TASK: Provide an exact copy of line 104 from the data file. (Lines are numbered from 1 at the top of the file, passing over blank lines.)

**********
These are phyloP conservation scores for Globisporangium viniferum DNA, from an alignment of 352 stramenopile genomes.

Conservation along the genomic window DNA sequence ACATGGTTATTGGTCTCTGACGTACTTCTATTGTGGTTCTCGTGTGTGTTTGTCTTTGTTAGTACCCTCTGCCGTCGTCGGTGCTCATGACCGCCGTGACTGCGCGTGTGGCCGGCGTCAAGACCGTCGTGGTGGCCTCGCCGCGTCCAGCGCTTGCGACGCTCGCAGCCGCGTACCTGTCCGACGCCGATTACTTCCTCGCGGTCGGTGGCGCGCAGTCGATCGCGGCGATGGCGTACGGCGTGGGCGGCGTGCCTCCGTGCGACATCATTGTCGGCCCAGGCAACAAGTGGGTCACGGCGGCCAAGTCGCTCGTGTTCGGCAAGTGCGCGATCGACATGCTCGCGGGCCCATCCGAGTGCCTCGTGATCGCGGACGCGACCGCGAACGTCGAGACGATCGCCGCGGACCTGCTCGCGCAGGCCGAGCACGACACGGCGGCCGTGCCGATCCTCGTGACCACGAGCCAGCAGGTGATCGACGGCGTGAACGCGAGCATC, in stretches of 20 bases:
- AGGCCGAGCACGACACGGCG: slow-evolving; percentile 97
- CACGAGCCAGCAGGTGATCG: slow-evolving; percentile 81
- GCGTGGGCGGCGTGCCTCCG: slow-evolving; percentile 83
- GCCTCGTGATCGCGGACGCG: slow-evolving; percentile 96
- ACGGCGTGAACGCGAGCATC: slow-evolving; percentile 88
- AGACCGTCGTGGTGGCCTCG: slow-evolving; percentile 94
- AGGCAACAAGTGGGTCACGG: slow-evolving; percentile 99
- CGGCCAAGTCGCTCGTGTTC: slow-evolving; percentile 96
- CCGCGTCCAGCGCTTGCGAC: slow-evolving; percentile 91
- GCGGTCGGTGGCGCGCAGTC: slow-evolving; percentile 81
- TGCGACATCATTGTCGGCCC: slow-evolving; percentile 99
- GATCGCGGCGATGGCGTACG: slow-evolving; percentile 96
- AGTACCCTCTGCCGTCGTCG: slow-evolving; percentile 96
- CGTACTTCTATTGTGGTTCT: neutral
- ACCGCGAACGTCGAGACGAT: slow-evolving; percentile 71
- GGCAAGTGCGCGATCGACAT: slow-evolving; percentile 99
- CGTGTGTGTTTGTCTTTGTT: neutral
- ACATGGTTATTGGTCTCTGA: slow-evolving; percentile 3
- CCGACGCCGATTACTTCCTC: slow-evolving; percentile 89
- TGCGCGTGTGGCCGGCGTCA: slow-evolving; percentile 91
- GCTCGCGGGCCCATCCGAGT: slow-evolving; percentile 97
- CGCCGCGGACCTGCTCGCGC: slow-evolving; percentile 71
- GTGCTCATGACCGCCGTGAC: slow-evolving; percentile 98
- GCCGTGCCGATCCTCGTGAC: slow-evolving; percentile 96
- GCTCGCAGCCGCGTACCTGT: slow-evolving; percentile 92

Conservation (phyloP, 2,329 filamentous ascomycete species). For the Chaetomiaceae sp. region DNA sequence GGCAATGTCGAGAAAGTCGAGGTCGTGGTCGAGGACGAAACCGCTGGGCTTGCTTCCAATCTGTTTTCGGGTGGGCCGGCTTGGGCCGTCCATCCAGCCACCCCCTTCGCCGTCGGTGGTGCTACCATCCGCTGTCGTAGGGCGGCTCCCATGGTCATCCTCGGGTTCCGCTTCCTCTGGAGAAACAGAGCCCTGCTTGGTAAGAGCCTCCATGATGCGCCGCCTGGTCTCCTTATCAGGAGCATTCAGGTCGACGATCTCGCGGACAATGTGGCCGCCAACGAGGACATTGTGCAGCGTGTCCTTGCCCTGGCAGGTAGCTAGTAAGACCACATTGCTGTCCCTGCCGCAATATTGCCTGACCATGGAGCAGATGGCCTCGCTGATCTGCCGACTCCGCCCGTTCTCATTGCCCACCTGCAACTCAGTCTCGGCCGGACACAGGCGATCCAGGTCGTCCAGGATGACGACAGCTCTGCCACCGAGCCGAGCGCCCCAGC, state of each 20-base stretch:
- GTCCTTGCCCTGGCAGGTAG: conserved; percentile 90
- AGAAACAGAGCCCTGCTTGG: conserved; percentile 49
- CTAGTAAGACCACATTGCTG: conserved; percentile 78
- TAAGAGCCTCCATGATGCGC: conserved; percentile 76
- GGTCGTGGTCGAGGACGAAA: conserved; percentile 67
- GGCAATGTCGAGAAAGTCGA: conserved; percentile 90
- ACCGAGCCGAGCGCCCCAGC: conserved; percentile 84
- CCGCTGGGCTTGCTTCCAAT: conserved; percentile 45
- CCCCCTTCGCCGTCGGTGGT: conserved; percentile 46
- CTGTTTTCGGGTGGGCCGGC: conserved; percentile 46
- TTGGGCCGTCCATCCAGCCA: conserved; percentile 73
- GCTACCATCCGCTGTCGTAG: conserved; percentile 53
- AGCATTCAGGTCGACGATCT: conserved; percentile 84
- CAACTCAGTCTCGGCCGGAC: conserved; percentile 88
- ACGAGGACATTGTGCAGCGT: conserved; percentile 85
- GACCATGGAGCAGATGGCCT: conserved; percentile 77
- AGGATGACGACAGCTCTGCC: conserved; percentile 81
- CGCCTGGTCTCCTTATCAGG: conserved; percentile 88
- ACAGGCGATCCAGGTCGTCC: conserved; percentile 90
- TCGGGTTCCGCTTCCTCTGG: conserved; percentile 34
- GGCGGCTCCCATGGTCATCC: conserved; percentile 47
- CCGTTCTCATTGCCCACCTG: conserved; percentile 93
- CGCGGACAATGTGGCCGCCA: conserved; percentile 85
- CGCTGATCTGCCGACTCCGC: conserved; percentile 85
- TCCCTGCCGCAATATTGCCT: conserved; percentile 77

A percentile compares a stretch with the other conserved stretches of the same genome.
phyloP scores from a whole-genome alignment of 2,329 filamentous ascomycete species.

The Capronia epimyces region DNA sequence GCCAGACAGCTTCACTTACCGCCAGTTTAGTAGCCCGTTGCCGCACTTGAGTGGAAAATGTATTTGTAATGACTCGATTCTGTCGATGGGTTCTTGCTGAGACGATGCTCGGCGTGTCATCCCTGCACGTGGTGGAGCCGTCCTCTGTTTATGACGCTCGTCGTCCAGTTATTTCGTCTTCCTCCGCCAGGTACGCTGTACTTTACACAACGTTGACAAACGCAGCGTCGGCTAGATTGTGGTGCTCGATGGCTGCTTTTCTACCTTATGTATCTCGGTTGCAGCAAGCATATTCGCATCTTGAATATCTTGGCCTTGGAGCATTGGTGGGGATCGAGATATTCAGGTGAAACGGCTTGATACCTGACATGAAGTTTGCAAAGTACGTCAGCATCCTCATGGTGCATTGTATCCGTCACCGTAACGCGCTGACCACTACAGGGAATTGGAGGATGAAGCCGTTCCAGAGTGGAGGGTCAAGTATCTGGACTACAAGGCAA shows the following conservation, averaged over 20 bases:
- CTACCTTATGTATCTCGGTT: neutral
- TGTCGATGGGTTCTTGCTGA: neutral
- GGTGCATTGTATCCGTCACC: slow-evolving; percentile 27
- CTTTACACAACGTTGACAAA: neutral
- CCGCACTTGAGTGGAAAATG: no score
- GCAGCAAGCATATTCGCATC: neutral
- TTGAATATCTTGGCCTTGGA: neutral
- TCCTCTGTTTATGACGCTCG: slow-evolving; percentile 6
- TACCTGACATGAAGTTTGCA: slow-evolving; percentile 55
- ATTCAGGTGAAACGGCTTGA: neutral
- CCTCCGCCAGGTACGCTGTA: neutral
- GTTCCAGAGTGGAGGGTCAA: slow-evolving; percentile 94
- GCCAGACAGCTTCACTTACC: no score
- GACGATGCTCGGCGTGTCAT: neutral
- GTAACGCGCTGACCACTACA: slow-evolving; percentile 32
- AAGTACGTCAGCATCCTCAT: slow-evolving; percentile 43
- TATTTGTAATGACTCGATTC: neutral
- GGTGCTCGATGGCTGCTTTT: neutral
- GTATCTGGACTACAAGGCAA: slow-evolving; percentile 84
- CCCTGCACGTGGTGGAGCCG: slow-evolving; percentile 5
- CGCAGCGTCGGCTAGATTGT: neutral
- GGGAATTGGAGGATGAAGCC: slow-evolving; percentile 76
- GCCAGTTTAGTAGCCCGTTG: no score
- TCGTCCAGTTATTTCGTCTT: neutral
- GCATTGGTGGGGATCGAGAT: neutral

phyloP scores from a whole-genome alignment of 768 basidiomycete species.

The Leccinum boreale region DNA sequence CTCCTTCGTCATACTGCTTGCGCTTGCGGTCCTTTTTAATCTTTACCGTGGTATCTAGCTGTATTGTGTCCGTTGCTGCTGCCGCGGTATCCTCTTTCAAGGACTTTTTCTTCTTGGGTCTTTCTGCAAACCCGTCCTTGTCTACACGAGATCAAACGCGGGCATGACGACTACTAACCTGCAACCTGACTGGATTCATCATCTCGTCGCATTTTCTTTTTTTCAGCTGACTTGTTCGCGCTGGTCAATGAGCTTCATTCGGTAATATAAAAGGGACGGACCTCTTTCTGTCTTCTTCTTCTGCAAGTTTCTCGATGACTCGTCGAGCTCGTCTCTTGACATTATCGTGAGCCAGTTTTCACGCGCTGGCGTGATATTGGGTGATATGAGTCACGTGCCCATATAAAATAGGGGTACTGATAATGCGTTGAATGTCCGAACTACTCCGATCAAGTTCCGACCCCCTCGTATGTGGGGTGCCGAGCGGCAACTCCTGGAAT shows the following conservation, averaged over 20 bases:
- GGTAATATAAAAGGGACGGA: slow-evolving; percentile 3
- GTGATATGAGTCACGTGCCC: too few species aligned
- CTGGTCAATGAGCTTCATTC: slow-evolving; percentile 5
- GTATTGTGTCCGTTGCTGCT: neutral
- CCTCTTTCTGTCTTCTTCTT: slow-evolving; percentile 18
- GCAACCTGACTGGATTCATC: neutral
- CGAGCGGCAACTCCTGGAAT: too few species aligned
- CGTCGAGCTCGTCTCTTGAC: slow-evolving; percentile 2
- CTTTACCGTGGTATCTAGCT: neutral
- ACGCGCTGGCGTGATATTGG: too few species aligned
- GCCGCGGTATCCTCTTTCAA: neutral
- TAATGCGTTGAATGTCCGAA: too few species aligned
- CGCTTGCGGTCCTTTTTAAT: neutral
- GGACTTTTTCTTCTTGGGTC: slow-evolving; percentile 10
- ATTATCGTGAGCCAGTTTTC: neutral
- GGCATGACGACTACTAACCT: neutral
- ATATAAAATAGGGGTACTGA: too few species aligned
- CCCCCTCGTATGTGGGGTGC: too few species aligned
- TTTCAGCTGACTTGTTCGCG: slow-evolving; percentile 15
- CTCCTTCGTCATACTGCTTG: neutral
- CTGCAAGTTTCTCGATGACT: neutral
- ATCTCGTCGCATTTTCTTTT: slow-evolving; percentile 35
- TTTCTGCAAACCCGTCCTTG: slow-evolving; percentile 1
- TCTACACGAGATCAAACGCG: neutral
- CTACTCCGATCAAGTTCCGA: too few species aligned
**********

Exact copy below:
- CTGCAAGTTTCTCGATGACT: neutral